If the mod’s two titles ‘Thrawn’s Revenge’ and ‘Imperial Civil War’ don’t give it away, this mod is set during the post-Endor era in the Star Wars Legends continuity, meaning that Emperor Palpatine is dead (for now) and the Empire has splintered into multiple warring factions. In total, the number of factions in this game varies dramatically depending on what mode you play, and there are lots of new non-playable factions that populate the updated, larger Galaxy. Playable factions include the standard Empire, the New Republic (formerly the Rebel Alliance), the Pentastar Alignment, the Greater Maldrood, Zsinj’s Empire, the Corporate Sector Authority, the Eriadu Authority and the Empire of the Hand. Needless to say, that’s a lot of Imperial splinter factions, and each one is represented by its own colour and distinctive sector of space.

However, there is a lot more distinguishing these factions than just their colour. Each former Imperial faction has its own set of specific ships and units, and with that come specific strengths and weaknesses. The Greater Maldrood, for example, lacks a large starting territory but specializes in heavy-hitting capital ships with lots of firepower. Conversely, Zsinj’s Empire starts off with a fairly large territory – as well as a Super Star Destroyer – but must rely on inferior frigates, even ex-Rebel ships, to maintain its dwindling fleet. This highlights one of the greatest strengths of the Thrawn’s Revenge mod, and that is that it encourages players to use the various tactics and strategies of their chosen faction in order to succeed. The New Republic relies on starfighters and hit-and-run tactics at first as it lacks sufficient capital ships, whilst the Imperial Remnant must cede territory and fortify a specific area otherwise it will be carved up by the greedy warlord factions.

Whichever faction you play as, you will have unique units and heroes to try out, and each faction has a different difficulty rating as some control vast swathes of space whilst others are tiny juntas holding out against the New Republic and Imperial Remnant. The huge swathe of new units and heroes added to the game make each and every faction feel unique and learning the best way to play each one is an interesting process that can make for hours of fun. Specific highlights include the Quasar Fire carrier for the New Republic, an early and somewhat costly frigate that comes loaded with starfighters, the Boarding Shuttle, which lets opportunistic New Republic players capture Star Destroyers. Add to that the huge range of new types of Star Destroyer available in this game and there is a diverse array of fleets to see here, and this is barely the tip of the iceberg.

Build the New Republic

With Palpatine dead, the Rebel Alliance has formed the New Republic and entrenched themselves in various systems across the Galaxy. One of the best things about the Thrawn’s Revenge mod is the era progression, which allows you to start out as the New Republic in its early years and claw your way to power with just a handful of systems, or start out in later eras in which the New Republic is already an established power.

If you do choose to play as the New Republic in a later era, you will see a rare example of post-Return of the Jedi Star Wars Legends content rendered in painstaking detail with high-quality custom models, including the elusive E-Wing – the replacement for the X-Wing, the Nebula-class Star Destroyer of the New Republic, and the MC80B and MC90 Mon Calamari Star Cruisers. There are also a huge array of old Clone Wars ships up for grabs in this game, as several factions rely on older warships from old Republic Venator-class Star Destroyer to former Separatist Munificent-class frigates to prop up their navies. All of these models look fantastic, and the mod itself can run surprisingly well on lower-end computers despite the extensive graphical upgrades.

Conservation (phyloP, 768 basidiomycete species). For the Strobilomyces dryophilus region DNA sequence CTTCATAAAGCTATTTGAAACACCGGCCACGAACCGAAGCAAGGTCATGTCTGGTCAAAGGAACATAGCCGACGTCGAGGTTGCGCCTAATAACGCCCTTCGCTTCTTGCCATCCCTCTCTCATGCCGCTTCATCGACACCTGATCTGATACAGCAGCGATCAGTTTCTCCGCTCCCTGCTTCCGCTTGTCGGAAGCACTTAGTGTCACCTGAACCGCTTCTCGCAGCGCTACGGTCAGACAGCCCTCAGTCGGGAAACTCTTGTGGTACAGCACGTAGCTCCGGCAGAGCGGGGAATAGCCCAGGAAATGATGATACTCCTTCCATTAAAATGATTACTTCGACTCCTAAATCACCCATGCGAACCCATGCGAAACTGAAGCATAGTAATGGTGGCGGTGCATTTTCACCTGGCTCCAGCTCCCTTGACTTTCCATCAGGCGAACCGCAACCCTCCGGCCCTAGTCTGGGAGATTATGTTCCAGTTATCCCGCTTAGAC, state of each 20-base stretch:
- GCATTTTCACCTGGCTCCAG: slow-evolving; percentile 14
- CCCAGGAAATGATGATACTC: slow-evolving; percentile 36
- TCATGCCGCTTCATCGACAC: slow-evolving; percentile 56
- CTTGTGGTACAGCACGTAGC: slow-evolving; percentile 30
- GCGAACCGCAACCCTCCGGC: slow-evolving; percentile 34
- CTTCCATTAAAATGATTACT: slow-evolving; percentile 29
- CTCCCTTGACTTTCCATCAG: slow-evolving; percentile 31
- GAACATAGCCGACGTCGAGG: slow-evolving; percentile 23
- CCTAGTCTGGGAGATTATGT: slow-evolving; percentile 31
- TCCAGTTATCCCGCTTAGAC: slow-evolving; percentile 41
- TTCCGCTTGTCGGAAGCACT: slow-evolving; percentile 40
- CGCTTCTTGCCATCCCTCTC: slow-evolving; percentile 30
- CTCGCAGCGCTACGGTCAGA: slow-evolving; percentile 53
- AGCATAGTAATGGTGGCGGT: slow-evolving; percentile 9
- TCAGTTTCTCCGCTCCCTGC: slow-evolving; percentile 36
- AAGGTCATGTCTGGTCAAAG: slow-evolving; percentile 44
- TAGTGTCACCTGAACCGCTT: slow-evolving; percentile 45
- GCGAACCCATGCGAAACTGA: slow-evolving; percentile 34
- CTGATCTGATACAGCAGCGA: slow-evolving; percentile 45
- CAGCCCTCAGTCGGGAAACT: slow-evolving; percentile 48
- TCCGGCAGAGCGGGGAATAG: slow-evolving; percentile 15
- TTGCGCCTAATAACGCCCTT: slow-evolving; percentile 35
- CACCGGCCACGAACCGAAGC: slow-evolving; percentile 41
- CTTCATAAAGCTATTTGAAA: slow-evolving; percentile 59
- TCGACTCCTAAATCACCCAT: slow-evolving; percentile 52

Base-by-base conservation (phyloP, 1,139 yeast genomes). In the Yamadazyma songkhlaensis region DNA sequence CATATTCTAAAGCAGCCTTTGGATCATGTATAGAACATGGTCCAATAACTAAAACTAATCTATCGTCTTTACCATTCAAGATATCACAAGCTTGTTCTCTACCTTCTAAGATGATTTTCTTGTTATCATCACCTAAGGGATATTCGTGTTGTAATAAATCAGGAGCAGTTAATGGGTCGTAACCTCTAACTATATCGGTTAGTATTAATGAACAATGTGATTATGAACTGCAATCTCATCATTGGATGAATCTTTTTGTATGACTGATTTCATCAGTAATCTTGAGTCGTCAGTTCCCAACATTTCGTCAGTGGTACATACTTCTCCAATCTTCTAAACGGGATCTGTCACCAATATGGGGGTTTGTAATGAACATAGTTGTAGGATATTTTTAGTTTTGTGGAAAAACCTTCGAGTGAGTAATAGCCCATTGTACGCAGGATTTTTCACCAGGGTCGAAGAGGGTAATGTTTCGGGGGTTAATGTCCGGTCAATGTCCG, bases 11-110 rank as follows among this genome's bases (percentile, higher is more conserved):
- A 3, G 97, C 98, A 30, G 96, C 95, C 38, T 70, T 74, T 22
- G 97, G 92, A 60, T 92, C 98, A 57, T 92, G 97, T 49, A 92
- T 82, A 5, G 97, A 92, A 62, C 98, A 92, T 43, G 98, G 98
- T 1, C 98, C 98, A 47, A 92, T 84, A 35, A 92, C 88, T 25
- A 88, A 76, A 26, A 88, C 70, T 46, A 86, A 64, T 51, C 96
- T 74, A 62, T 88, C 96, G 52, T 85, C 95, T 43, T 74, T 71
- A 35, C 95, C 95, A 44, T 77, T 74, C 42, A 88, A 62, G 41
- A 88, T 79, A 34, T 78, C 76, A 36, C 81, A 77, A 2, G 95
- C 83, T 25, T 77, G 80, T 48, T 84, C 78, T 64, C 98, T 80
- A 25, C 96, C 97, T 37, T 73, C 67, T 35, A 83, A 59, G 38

Hold Out as the Imperial Remnant

Palpatine may be dead, but the Empire lives on. In Thrawn’s Revenge, you can turn the tide against the New Republic by playing as the Empire and attempt to wrestle control back from the fledgling government whilst also quelling multiple treasonous Imperial splinter factions. Like the New Republic, the Empire is capable of era-progression, and as you play through a game the era will advance when a particular goal has been achieved or enough time has elapsed. This means that the Empire can progress from old Star Destroyers to brand new ships, and over time your fleet will evolve and adapt to combat the New Republic tactics.

You can also control the infamous Grand Admiral Thrawn himself, who will aid both the Empire and the Empire of the Hand depending on the era and gamemode. Thrawn is one of the many unique Imperial heroes included in the mod, including some who have their own powerful ships and abilities. A great mechanic to take advantage of when playing as the Empire is that as you progress through the eras your cast of heroes is radically shaken up, so you can afford to expend minor heroes early on as they are gradually replaced as time goes by. Even the great strategist Thrawn himself, is not immune to this mechanic, though rumors of his death in the early-game are greatly exaggerated…

Conquer the Galaxy

One of the best things about the Thrawn’s Revenge mod is its flexibility – there are so many playable factions that you can play out your own alternate version of the events post-Return of the Jedi, and depending on who you play as there can be some interesting results. You can control on Imperial faction that would usually occupy a tiny corner of the Galaxy and make a push for the Core. Alternatively, you can play as a difficult faction like the Greater Maldrood and subvert key trade routes to snatch victory from the jaws of defeat and secure a foothold.

New mechanics added to the game allow for some interesting influence over the Galaxy, from the Galactic elections that, depending on the victor, can influence what ships you can build, or the newly-added boarding shuttle system, which allows the New Republic to capture capital ships of various kinds and build a ragtag fleet of stolen ships to combat enemy invasions. Hours of fun doesn’t quite cut it with this mod for Empire at War – you can sink days into week-long campaigns and find that you have hardly even started.